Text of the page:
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  • Nate Adams

'Money Shot: The Pornhub Story' review: Documentary offers uneven look at the industry


Courtesy of Netflix

 

What defines safe and consensual pornography seems to be the question at the center of “Money Shot: The Pornhub Story,” wherein a variety of adult industry commentators try unearthing the answer. The results are uneven at best as the documentary, from filmmaker Suzanne Hillinger, never picks a lane: bouncing back and forth between Pornhub is an enabler for pedophiles and fostering illegal content to a sex positive company that gives its creators the tools to monetize their work. It’s never clear whose side “Money Shot” is on and therefore it’s hard to gauge what I’m supposed to take away from it as the viewer. 


And if you read the explosive 2020 expose by New York Times reporter Nicholas Kristof on how Pornhub had profited off illegal content, including but limited too rape, than “Money Shot” doesn’t provide any shocking revelations. But even then, it won’t take a rocket scientist to ascertain Pornhub, owned by Canadian company MindGeek, is a massively successful enterprise that’s easily one of the most visited websites in the world and that it’s not unreasonable to think bad agents might try to take advantage of it. For a while, it seems the direction “Money Shot” is going is Pornhub needs to be deplatformed and scrubbed from the internet (Mastercard and Visa removed their payment processing from the website after the expose). And considering the revelations unearthed and discussed in the documentary, including various solicitations and non consensual encounters with minors, I could see the argument. 


But then “Money Shot” pivots towards the adult stars of the industry and their view on how wrongfully chastised sex workers have become, and the mainly far-right Christian evangelists that are trying to stop them. It would seem Hillinger is on the side of the models, but it never digs deep enough into whether or not Pornhub and sites like OnlyFans are publishers or uploading platforms ala YouTube. If they’re turning a profit and bringing in large sums of cash (which the documentary tries and fails to expand on) shouldn’t someone or something be regulating the behavior?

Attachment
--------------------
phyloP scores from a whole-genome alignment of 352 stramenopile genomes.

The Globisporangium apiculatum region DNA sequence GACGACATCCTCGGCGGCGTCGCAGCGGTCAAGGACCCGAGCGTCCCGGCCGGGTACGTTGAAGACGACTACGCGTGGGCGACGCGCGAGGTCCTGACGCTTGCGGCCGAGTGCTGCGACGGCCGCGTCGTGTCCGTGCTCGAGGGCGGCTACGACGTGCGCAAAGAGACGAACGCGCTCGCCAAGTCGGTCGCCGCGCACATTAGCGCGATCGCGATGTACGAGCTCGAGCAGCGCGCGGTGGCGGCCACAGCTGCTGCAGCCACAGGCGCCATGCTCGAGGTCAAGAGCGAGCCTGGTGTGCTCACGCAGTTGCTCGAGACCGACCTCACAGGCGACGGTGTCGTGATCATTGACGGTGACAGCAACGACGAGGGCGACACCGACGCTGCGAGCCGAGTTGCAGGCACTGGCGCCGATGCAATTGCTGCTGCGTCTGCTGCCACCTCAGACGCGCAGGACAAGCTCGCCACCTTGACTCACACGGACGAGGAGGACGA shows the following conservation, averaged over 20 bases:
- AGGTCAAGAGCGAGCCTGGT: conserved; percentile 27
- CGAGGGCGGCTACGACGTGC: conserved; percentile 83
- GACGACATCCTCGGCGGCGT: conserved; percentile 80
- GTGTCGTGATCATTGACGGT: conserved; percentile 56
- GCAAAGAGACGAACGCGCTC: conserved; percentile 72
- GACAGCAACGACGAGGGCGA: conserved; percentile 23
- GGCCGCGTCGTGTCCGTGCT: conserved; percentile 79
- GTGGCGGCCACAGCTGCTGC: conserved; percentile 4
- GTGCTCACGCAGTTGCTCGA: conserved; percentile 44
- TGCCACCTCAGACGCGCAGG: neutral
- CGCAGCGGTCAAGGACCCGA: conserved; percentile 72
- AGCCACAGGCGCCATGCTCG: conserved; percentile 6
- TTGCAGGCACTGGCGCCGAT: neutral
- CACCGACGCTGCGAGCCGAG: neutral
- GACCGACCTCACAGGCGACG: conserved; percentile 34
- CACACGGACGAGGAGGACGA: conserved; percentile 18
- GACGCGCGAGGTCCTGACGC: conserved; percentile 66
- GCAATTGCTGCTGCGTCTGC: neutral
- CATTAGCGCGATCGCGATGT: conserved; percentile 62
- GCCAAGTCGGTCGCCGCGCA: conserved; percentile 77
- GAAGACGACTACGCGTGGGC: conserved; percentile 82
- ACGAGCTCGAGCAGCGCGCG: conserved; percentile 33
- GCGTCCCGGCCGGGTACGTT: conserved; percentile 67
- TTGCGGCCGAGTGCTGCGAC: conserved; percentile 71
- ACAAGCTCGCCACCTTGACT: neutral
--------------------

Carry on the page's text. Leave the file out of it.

It would seem the biggest issue is that Pornhub has a moderation problem. It features interviews with former Pornhub employees who, along with 14 other people at the time, were responsible for sifting through 1000 hours of videos daily in an effort to try and weed out illegal activity. But when the site is getting thousands upon thousands of uploads, there’s no way a small team of overworked engineers can police that type of behavior. Hopefully, that changes for the better, because no matter what any anti-porngraphic group tries to do, if “Money Shot” teaches viewers one thing they already know: it’s that adult entertainment isn’t going anywhere. 


Grade: C 


MONEY SHOT: THE PORNHUB STORY debuts on Netflix Wednesday March 15th. 



1 comment

1 Comment


oqflscllbaghvtdnrp
Mar 15, 2023

What do you mean, "which side its on?" Journalism isn't supposed to take sides, just provide the facts. One would hope that you developed enough critical thinking skills to make up your own mind, without having to be told what you're supposed to think.

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